Gator Defense Benefits from Case of Alzheimer's

<img src=http://www246.pair.com/autoybkh/albums/albun22/7475764_G.thumb.jpg align=right>It was on the flight back from Knoxville last week that the Florida defense developed a sudden case of Alzheimer's disease. Short term memories of a difficult performance in a 30-28 loss to Tennessee were erased on that flight back, and instead of dwelling on what went wrong, the focus turned to Kentucky, which was coming off a 50-point effort in a win over Indiana.

In particular, the Gators focused attention on stopping the Wildcats quarterback, Shane Boyd.

"In the game of football, you have to have a short memory, especially in the secondary," said cornerback Vernell Brown. Against Tennessee, the Florida secondary was torched for 232 yards and three touchdowns. Saturday, Kentucky tried 35 passes and completed 17 but only for 134 yards, less than four yards per attempt..

"Once a play is over, you have to move on to the next play, and once a game is over, you move on to the next game," said Brown, the 5-8, 155-pound cornerback from Gainesville. "All this week, we only thought about Kentucky and making sure we corrected the mistakes we made against Tennessee. We put the Tennessee game behind us completely."

Tennessee had 403 yards of total offense last week, but the swarming Gator defense held Kentucky to 207 with 56 of those yards on the Wildcats initial possession which netted their only points of the game. Kentucky had four of its 10 first downs on the scoring drive.

The defensive effort was highlighted by disciplined play with players flying to the football. It was rare that only one Gator tackled the Kentucky ball carrier. Usually, there were two or three. Instead of overpursuit and players continually out of position, the Gators stayed in their lanes and made plays, forcing six three and outs by the Kentucky defense. Of Kentucky's 13 possessions, the Gators allowed Kentucky only four drives that took more than five plays.

"We worked all week on being more aggressive," said defensive tackle Ray McDonald, who had two tackles for loss. "We turned the intensity up in practice all week because we knew we had to do our part. We just put last week behind us and we came out today to play hard.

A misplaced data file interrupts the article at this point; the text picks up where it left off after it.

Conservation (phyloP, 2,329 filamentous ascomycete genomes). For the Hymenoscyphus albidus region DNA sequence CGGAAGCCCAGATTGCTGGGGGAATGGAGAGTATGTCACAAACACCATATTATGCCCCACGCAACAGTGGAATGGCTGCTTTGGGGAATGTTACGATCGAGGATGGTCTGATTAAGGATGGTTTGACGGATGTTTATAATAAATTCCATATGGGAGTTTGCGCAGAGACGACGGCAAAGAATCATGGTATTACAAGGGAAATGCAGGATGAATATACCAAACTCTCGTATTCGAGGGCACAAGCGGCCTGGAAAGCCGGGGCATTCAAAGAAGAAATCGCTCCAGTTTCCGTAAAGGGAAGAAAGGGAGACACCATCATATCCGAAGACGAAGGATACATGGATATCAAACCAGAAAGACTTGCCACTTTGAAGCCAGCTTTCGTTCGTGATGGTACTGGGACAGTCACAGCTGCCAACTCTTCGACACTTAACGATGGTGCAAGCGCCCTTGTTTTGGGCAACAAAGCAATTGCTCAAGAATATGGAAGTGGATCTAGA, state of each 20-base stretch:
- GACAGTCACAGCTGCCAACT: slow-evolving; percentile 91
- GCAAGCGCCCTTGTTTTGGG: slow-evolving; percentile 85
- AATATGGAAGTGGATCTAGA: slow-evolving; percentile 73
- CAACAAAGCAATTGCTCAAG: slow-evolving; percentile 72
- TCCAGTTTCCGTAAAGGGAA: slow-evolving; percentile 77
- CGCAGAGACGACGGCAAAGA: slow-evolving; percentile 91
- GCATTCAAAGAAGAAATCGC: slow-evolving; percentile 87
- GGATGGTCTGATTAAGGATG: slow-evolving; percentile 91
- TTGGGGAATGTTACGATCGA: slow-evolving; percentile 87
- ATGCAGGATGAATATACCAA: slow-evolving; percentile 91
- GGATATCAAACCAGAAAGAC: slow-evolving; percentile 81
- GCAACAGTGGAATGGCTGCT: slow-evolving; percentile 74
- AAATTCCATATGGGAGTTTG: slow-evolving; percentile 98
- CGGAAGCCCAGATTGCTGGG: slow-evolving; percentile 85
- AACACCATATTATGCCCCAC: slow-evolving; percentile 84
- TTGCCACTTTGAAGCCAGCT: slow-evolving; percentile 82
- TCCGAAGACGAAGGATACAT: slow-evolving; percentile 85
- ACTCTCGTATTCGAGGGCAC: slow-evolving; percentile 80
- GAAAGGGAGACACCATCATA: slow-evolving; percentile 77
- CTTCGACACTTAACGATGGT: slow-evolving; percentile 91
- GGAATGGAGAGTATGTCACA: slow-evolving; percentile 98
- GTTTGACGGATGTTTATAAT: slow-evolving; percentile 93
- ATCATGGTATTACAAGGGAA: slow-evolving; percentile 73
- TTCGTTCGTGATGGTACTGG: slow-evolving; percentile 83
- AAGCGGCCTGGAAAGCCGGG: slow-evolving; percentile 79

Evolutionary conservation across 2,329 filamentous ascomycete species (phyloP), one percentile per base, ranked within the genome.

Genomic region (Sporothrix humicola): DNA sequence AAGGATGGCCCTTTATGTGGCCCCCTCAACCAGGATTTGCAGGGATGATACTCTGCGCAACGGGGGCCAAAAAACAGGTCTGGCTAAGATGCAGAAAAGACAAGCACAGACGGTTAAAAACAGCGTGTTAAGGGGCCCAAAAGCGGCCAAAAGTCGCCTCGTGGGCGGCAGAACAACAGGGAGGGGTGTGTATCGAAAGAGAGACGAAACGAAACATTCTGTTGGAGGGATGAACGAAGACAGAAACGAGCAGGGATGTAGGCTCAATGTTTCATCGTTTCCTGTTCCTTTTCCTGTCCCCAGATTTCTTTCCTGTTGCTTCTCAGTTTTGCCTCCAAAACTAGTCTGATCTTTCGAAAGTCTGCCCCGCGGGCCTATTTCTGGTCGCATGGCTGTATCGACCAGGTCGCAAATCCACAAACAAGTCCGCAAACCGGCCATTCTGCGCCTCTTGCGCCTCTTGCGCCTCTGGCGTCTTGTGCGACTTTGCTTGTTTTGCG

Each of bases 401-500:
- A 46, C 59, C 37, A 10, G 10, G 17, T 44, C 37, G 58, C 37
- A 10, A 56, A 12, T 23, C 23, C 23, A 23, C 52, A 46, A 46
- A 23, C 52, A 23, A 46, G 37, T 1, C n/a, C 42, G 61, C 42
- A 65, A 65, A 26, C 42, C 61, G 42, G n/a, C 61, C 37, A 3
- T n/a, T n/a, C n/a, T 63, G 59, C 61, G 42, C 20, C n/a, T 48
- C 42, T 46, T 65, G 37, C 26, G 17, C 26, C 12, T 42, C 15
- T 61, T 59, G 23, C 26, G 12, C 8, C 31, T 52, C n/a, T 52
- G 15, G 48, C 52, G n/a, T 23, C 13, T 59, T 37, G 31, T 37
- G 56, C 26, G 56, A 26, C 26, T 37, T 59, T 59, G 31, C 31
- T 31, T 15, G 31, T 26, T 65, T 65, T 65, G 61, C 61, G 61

"We knew we had to stop number seven (Boyd), He's the key to their offense and if you shut him down, you shut down what they're doing. I think we shut him down pretty well today. Everybody knew their assignment and did it."

Said freshman linebacker Brandon Siler, who had a key third down stop, tackling tailback Rafael Little for a one yard loss on a sweep, "You have to do your assignment and trust the other guys to do their job, too. When you're facing a quarterback like that (Boyd) who can run and throw, you have to do your assignments, and you have to trust the guy next to you that he's going to do his job, too. I think we went out there today and trusted each other."


Kentucky quarterback Shane Boyd (7) gets hit by Florida's Ray McDonald (95) and Joe Cohen in th first half

The Gators forced two turnovers, one an interception by Terrence Holmes, the other a fumble recovered by Channing Crowder. It was the fumble that defined the day for the defense.

On Kentucky's second possession of the third quarter, the Wildcats tried to option on Florida's left side on third and seven. Boyd came down the line but before he could turn upfield or make the pitch, he had a face to face encounter with Harris, who had lined up at defensive end. Shoulders squared, Harris unloaded, leaving his feet to explode into Boyd's chest, forcing the ball out.

"I was just doing my job," said Harris. "He came down the line to me and I just tried to blow him up. I blew him up and he coughed up the ball. We talked all week about making big plays, so I'm glad I got a chance to make a big play that helped the team."

Linebacker Earl Everett, who tied with Crowder for the team lead with eight tackles, said much of the Gator improvement could be tied to thinking less and simply reacting.

"Last week I think all of us were thinking too much about what we had to do and we were just trying too hard," he said. "This week, we knew our assignments, so when we got out on the field, we just didn't think too much. We knew what to do so we didn't think about it, we just hit people and played hard."

Brown, who also had a 43-yard punt return, thought the defensive effort is a signal of things to come.

"They tried things today and we were ready for them," he said. "We take a lot of pride in what we do. We've got good coaches and we have good players. We're going to keep improving because we really work hard and we believe in ourselves. If we do like we did this week, study hard, learn our assignments and then carry them out when we play the game, we'll be all right."

And while Saturday's great effort had everyone smiling, Brown quickly noted that Alzheimer's is already setting in on the defensive unit.

"When we leave the stadium today, we'll forget about what happened today and we'll be totally focused on Arkansas," he said. "Kentucky's behind us. Arkansas is what we're focusing on now. They're a great team and we'll have to be at our best to beat them."


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